Stretching Your Ears? Read This to Prevent Blowouts

Stretched Ears: What Does it Look Like?

You have heard about ear blowing out before but never really knew what exactly happened or how it looked like. You are not sure if you want to hear about it again, so you decide to read this article.

The first thing that comes into your mind when hearing about stretched ears is “Oh my God! That’s horrible!” But then you think, “I don’t care.”

So what does the doctor say?

“It looks like there was some sort of trauma to the ear canal. If you were to stretch it back, it would probably bleed profusely.”

That sounds pretty definitive.

Well maybe that’s all it is, but I’m still wondering…what happens next? Is that what actually happens? Shouldn’t there be some kind of warning sign or something before it starts bleeding from the inside out?

What Causes Ear Bleeding?

Ears are made up of cartilage (the same stuff that makes up your bones) and bone. When the cartilage gets damaged, it causes the bones to move around. Sometimes these movements cause blood vessels to get clogged which results in swelling. The problem with this is that it doesn’t stop the flow of blood to the affected area and eventually leads to problems such as pain, pressure sores, or even death. The human body was not made to move around bones, so do not try this at home!

How Can I Prevent My Ears From Bleeding?

If you suspect that your ears are bleeding, see your doctor immediately. You’ll need to take medication and have a doctor stop the bleeding and heal the damaged cartilage. If you let it go too long without seeing a doctor or taking medication, it can result in permanent disfigurement or even death.

If you want to prevent this from happening, you’ll need to make sure that you don’t have any clogged blood vessels in your ears. You can do this by taking a blood thinner (such as Aspirin or Ibuprofen) before and after you stretch your ears.

The key is to keep the blood thin enough to prevent clots from forming when your ears are pierced.

What Happens If I Stretch My Ears And They Swell Up?

If you experience pain, swelling or a hard lump after stretching your ears, seek medical attention immediately.

The Glues, Oils, And Waxes We Use To Stretch Our Ears Can Irritate The Wound, And Sometimes Cause It To Slight. Some People Swell Up A Bit, And That’s Really About It.

When you make a hole in your skin and force it to stretch, it can be expected to cause some swelling. However, this should go away after about a week.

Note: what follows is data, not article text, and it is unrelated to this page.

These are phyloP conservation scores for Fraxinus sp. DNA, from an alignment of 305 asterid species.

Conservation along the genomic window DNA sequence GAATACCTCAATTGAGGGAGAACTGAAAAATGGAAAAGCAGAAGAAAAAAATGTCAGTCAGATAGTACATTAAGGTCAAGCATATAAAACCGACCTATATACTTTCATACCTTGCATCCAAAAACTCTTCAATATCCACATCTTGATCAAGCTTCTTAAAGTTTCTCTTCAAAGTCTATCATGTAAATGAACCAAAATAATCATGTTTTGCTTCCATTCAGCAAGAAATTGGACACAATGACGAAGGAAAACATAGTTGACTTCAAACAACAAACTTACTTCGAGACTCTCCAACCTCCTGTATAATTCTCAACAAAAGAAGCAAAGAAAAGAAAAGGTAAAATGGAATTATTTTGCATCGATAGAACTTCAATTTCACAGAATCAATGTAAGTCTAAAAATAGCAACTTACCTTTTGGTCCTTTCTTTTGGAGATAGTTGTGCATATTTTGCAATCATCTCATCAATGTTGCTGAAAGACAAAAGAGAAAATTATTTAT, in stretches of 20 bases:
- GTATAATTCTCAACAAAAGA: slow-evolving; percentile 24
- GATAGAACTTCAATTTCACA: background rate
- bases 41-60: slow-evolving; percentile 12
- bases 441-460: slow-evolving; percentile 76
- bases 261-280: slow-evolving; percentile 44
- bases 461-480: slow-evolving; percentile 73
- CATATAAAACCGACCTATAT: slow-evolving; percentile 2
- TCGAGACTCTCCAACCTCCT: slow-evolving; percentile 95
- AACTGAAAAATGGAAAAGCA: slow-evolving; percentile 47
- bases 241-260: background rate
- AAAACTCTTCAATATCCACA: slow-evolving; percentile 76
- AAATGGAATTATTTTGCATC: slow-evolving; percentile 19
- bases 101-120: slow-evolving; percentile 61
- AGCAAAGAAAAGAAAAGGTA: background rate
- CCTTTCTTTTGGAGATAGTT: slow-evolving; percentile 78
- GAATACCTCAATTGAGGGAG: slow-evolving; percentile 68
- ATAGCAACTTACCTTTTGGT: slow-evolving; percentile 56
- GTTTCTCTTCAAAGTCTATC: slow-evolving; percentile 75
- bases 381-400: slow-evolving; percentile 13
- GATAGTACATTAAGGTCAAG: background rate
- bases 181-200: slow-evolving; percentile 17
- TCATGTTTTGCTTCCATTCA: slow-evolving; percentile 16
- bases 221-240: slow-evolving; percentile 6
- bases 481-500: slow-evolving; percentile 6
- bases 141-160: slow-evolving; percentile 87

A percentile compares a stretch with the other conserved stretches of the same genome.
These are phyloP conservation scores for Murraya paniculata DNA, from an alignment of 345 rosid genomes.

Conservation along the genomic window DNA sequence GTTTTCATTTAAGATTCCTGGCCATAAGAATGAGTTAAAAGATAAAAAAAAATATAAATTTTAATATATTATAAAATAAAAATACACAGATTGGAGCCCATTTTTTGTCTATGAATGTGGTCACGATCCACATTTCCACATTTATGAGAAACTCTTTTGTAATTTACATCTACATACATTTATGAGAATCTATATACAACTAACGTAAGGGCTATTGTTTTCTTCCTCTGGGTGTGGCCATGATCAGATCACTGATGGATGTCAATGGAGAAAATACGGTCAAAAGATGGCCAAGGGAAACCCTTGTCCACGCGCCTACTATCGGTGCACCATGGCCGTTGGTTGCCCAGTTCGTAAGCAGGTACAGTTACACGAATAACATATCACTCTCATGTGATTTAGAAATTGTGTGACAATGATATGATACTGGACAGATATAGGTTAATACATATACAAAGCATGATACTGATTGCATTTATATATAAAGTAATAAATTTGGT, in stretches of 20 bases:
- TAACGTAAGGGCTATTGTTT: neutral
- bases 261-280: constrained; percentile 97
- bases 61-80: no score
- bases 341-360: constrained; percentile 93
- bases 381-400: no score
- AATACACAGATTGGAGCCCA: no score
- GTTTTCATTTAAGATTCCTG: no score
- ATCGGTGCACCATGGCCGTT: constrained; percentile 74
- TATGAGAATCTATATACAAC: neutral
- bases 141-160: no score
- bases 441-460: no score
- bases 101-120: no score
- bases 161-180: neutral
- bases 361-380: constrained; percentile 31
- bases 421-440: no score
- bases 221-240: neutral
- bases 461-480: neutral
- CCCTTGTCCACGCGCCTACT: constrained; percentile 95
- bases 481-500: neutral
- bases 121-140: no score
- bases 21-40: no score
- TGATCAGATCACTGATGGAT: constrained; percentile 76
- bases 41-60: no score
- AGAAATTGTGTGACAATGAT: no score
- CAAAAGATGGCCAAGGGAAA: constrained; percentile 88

If it doesn’t go away or the pain becomes unbearable, then you’ll need to see a doctor immediately.

Most of the time, you can take care of swelling and pain at home. First, soak a cotton ball in alcohol then squeeze it so it’s not dripping.

Place it over your ear and change the cotton ball every few hours or when it becomes dry. You should also try to keep your ear dry when you aren’t wearing earrings. Also, take an over the counter pain reliever, as this will help with the pain and swelling.

What Are The Dangers Of Unsterile Scissors?

The main danger of unsterile scissors is getting an infection. Even if the person who owns the scissors was the most responsible person in the world, we don’t know everything that the hundreds of people who have used those scissors before us had.

If you feel any sort of sharp pain or see any redness or swelling, you need to take out your earrings and seek medical attention immediately.

It’s really not that uncommon to have an allergic reaction to the metal in earrings. In fact, it happens more often than you may think.

If you feel any sort of itchy rash or see a red bump at the bottom of your earring hole, take out your earrings and seek medical attention immediately.

How Do I Prevent My Piercings From Getting Infected?

Make sure you keep your hands clean. Also, if you’re touching your face a lot, you can transfer oils from your face to your ear and that can cause an infection. So try to keep your hands away from your face and clean. Also, try not to sleep on your ear or mess with it too much.

What Are The Most Common Problems You See In Your Patients?

Ear infections are probably the number one problem. A lot of people don’t realize that if you sleep on your ear or keep messing with your ear, you’re probably going to get an infection. Another thing we see a lot of is holes getting too large and the top part of the ear becoming detached. This is very common with people that play with their ears a lot. They can end up pulling at the top of their ears so much that eventually it starts to come off.